The hikers drop me at another ger camp on the way back to the city. Which could, in kind terms, be described as rustic. You’d get a picture but my VPN is not cooperating this side of the border. Another old nomadic man and his teenage boy show me into the tent. On my way to the outhouse/long drop hut I encounter their neighbour, Bimba, who is sawing wood with the boy. Bimba would like to show me the TV in his ger, and hands me the remote proudly before I barely cross the threshold. He lifts the special TV doily (to keep it warm?) to reveal a beast of a set. There are 50 Mongolian channels of cooking and wildlife to peruse. A couple of music channels have blonde female singers gyrating provocatively. I decide they might not send the right message to Bimba. I’m no Rita Ora, thank you please. The channel gets stuck on a Celine Dion world tour special. She’s in Johannesburg, and going on safari to scare the wild animals.

Bimba returns from wood chopping and boils hot water. He makes me a black tea. Which is not a bad change from milk tea. He pulls the sugar out of a drawer, indicating that it was safe from mice there. He then combs his hair and moustache. It seems like he is pulling out all the stops. At this point I’m slightly concerned that Bimba is lining me up to be his wife so I don’t stay too much longer.

A couple of hours later there is a knock on my ger door, and Bimba has prepared dinner. Saying no in Mongolia is somewhat of a taboo, but in this case I think it is the best course of action. I don’t think we’re compatible, and I certainly don’t see a future where I’m preparing his mutton the way he likes it every day. I go to the old man’s ger instead where there is a bit of a party kicking off. They’ve got the vodka and sweets out and are watching “Sumo Robot Wards” on the TV. Again, they duly offer me the remote to flick. The Celine Dion programme is still on. She’s in Dubai now, selecting costumes that cover her body parts. The party groans, nobody wants to see that, so we go back to the sparring robots. The group sings Mongolian songs to me, and then we finish on “Happy Birthday”. I don’t know if it was anyone’s birthday.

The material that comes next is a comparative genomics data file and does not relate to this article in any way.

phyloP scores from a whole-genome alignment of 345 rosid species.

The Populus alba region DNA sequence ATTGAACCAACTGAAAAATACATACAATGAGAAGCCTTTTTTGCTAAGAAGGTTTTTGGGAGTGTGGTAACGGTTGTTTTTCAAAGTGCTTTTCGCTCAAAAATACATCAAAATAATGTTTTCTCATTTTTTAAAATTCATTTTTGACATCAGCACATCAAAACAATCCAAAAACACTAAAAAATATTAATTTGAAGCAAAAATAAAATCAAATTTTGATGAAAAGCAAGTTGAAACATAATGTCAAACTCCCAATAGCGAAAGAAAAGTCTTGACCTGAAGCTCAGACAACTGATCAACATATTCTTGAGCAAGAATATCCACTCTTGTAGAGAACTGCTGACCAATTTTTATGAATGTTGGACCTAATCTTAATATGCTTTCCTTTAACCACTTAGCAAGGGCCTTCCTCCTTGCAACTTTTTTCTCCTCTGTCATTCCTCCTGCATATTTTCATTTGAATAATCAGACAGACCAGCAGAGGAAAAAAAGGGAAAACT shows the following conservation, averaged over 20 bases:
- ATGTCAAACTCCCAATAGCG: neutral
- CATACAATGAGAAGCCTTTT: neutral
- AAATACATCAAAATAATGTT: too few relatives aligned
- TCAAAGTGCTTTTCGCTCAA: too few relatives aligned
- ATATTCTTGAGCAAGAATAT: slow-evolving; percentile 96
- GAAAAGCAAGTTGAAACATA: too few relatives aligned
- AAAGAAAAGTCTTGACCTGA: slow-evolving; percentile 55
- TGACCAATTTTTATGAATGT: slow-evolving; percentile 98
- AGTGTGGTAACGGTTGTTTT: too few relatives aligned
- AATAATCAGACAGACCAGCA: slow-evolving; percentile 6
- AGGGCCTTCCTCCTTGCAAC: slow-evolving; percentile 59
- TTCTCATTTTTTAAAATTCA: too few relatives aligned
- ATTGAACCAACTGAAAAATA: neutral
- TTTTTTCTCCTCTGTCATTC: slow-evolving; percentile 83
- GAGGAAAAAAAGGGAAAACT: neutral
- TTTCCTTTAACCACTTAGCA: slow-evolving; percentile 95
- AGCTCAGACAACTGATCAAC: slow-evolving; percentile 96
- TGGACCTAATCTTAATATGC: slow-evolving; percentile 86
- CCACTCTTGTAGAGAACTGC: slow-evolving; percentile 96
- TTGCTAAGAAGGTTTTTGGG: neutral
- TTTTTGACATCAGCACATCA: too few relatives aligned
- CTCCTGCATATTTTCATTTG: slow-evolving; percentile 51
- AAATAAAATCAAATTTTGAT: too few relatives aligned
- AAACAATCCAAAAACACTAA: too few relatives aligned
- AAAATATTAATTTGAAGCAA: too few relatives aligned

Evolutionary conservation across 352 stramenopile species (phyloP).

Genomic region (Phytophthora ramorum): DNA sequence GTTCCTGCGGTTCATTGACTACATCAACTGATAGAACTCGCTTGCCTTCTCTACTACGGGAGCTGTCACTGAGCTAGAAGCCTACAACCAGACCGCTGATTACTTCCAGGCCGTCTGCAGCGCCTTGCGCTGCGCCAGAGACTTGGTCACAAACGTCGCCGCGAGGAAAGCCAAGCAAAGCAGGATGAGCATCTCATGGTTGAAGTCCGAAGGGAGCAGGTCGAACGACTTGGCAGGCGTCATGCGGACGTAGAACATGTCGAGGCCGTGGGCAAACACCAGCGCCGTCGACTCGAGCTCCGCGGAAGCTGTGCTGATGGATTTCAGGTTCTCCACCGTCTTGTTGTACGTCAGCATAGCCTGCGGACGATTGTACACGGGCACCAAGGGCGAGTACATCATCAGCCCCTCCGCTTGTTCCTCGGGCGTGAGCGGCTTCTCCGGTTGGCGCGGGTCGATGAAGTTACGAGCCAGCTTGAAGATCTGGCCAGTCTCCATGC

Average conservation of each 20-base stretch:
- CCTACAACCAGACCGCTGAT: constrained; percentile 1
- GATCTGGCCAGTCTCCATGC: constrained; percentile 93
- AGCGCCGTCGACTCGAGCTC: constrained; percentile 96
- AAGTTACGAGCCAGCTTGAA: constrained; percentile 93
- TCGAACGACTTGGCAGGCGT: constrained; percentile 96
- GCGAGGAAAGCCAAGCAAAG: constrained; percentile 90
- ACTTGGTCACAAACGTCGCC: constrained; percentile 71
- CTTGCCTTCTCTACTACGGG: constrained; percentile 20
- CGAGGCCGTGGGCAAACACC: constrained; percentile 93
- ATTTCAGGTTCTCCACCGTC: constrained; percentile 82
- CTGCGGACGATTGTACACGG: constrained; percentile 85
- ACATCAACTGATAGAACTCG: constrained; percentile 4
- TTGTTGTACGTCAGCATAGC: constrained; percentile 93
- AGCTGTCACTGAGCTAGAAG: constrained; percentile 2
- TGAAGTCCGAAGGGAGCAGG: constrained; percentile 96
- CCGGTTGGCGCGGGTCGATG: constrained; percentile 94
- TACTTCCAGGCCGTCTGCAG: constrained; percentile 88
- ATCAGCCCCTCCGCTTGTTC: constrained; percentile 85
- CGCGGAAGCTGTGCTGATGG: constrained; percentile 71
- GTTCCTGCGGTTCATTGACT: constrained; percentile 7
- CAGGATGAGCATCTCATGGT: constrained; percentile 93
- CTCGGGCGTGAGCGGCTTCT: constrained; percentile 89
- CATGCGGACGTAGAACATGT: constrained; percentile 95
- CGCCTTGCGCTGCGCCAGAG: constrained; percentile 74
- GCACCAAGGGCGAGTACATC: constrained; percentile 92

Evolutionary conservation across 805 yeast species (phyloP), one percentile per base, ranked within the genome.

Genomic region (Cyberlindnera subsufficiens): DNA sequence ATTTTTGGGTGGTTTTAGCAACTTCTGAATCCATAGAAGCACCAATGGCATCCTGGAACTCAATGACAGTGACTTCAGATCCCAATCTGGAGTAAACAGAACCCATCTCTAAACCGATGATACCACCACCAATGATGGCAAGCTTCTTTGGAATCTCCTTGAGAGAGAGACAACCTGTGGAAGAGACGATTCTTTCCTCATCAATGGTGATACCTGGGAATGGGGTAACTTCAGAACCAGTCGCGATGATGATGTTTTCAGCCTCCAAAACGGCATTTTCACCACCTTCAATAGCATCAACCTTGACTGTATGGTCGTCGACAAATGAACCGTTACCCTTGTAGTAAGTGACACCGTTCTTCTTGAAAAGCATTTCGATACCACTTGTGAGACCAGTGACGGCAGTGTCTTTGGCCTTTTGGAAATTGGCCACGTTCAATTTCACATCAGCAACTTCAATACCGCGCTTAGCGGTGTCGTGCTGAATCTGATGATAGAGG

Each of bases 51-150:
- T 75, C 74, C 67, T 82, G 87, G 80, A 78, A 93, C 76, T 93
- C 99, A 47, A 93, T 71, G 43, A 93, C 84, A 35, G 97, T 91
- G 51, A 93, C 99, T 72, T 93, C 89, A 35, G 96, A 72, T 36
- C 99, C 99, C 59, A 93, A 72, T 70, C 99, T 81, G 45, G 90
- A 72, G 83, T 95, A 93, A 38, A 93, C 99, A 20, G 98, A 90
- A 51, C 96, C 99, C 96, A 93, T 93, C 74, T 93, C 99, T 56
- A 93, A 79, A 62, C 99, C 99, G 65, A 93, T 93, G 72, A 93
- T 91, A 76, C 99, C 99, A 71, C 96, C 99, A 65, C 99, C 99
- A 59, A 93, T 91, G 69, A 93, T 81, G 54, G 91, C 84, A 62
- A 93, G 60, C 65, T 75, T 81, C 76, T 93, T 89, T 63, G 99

I’m a bit weary now, so I tell them I’d quite like to head back and sleep. The old man is having none of it. He helps my coat on and points to the road. Is he throwing me out? Apparently not, but he thinks I should have dinner judging by the mimes. We’re in the wilderness, in the only habitation for some kilometres so I’m not exactly sure where I’m supposed to get a meal from. After some remonstration, I insist I’m OK and go to bed, only to find that I’m sharing the tent with a mouse. My sister, who knows of these things, texts me to say snake poo is an effective deterrent. So is peppermint. Seems I forgot my snake dirt toothpaste. The shot of vodka they made me take at the party is turning to battery acid in my stomach, so I see his point about food.

Now that the stove is lit, the cows are sleeping against the walls of the tent enjoying the warmth. I fall asleep to the sound of chewing cud.